To process Mock data, you will need to download the fits2fits executable from here: http://github.com/scottransom/psrfits2psrfits
Mock data is located on the AO system at /share/pdataX/pdev, where X=1-7 correspond to beams 0-6, respectively. It is visible from (almost) all machines at AO. This executable will be put in ~pulsar/bin eventually but for now it would be good to have people compile and test it independently in case some machine- or architecture-specific bugs come up. You can try using summer1 and summer2, those are the machines designated for pulsar data processing.
Mock data is recorded separately for 2 bands--filenames from the High band contain b0s0g0, and filenames from the Low band contain b0s1g0. The High band is much cleaner. At this stage, each band must be converted to 4/8 bits separately.
To convert data, do:
psrfits2psrfits -o [output file basename, no file number at end] -b [# of bits for output, 4 or 8] [input data files from one band, in time order]
You will get *one* output file that will contain all the converted data, even if there are multiple input files.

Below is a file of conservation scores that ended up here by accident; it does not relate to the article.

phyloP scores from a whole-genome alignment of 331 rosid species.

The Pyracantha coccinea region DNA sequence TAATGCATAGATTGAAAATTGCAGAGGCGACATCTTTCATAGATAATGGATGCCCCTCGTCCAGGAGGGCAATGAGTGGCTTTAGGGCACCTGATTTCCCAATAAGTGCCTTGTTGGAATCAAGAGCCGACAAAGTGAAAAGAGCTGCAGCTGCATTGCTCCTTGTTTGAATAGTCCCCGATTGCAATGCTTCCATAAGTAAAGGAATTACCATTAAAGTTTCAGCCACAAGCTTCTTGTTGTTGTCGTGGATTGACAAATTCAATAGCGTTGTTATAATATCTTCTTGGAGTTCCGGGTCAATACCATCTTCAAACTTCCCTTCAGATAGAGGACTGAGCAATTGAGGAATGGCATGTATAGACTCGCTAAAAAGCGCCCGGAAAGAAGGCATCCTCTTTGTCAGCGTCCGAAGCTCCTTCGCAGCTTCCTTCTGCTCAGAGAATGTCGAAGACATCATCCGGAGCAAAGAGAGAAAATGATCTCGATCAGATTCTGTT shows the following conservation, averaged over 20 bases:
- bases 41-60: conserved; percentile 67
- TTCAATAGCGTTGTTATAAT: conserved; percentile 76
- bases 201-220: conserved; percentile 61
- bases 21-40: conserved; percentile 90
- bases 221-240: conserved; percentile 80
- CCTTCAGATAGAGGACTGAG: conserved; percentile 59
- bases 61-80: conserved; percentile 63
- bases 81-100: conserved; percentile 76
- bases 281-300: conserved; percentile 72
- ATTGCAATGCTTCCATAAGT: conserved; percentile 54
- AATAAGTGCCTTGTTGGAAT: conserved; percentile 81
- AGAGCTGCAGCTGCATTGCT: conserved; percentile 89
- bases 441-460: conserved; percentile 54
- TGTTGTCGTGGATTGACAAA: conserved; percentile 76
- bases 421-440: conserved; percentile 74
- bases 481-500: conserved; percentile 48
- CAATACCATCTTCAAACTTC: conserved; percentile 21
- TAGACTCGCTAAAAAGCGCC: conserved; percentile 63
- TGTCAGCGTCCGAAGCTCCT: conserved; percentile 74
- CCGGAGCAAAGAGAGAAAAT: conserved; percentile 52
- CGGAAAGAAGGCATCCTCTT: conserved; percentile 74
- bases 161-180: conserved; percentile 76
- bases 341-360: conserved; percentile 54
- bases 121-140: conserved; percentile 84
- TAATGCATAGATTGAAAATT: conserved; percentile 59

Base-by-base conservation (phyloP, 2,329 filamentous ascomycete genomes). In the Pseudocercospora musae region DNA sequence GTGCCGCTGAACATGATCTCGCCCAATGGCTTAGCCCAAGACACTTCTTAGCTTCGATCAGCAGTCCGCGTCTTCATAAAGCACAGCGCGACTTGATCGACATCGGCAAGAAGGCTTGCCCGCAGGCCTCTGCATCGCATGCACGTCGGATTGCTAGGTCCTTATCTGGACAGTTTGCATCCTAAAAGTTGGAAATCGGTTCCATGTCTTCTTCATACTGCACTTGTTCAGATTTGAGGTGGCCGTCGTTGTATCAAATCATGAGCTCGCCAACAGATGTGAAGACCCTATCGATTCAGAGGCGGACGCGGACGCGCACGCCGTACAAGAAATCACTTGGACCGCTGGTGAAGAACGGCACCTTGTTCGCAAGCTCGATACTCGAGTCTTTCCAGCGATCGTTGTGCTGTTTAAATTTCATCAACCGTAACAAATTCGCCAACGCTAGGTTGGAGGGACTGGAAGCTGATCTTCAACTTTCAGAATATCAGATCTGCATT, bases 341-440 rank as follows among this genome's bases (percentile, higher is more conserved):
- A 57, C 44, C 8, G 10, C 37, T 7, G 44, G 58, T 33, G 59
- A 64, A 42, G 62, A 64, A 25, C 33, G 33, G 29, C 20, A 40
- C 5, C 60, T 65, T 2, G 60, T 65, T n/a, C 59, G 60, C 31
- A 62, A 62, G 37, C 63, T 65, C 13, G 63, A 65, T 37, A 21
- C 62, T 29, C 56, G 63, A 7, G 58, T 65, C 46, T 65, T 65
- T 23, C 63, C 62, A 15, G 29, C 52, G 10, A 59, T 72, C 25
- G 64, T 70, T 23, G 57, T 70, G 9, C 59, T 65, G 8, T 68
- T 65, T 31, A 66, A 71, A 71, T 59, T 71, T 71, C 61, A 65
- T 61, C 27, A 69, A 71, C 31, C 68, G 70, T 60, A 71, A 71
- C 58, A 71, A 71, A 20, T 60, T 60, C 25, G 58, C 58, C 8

For example, a recent observation consists of these High band files:
And these Low band files:
E.g. to convert High band data for beam 0, from the directory where
you want output to be written do:
psrfits2psrfits -o p2030-4bit.20100509.B2028+22.b0s0g0 -b 4 /share/pdata1/pdev/p2030.20100509.B2028+22.b0s0g0.00000.fits /share/pdata1/pdev/p2030.20100509.B2028+22.b0s0g0.00001.fits /share/pdata1/pdev/p2030.20100509.B2028+22.b0s0g0.00002.fits /share/pdata1/pdev/p2030.20100509.B2028+22.b0s0g0.00003.fits /share/pdata1/pdev/p2030.20100509.B2028+22.b0s0g0.00004.fits
You will get one output file,
Presto recognizes 4 and 8-bit psrfits data so you can do anything with this output file that Presto normally does.
NFS shares at AO don't support file sizes >2GB, so you will get an error message and the code will bail if you're outputting to an NFS share and that size is exceeded (in which case you can just test with less than 8GB's worth of input files). If you're outputting to a local directory (/data or /tmp), larger files should be ok.